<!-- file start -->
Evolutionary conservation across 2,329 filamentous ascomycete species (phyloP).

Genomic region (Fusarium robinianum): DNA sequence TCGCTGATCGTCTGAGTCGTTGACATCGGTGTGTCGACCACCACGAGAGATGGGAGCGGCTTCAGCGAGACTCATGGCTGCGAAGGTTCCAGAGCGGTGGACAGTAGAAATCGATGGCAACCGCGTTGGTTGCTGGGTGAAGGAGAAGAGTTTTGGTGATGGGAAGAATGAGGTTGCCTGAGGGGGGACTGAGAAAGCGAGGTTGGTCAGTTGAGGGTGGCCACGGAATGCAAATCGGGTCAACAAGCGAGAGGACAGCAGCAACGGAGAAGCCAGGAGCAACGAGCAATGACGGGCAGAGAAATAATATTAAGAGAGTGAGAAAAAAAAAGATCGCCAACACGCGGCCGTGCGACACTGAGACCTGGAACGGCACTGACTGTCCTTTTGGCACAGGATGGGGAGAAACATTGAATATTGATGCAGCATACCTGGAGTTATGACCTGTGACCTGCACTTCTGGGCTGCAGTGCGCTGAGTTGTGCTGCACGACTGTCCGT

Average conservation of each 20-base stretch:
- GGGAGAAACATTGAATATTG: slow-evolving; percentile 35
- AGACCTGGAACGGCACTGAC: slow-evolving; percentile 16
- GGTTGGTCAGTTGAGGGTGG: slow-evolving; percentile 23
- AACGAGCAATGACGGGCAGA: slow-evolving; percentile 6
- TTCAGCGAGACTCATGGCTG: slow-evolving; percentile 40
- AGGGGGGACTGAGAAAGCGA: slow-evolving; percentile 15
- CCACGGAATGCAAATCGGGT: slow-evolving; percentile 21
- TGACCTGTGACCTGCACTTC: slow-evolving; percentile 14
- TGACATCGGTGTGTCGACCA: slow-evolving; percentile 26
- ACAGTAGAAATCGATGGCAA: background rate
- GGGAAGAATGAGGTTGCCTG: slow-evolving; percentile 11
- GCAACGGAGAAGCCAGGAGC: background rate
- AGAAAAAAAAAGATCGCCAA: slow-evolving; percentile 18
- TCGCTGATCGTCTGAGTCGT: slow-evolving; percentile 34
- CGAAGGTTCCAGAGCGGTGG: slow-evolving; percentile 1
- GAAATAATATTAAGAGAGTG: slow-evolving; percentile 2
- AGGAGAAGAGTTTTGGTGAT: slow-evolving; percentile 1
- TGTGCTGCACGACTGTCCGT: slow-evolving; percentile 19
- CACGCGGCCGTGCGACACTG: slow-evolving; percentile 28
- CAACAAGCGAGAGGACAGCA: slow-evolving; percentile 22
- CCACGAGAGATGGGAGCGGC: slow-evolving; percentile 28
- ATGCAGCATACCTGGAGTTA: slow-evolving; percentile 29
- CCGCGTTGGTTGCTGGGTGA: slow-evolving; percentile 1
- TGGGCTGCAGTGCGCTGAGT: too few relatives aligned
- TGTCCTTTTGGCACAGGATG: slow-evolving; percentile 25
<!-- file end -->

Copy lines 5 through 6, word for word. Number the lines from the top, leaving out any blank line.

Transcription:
- AGACCTGGAACGGCACTGAC: slow-evolving; percentile 16
- GGTTGGTCAGTTGAGGGTGG: slow-evolving; percentile 23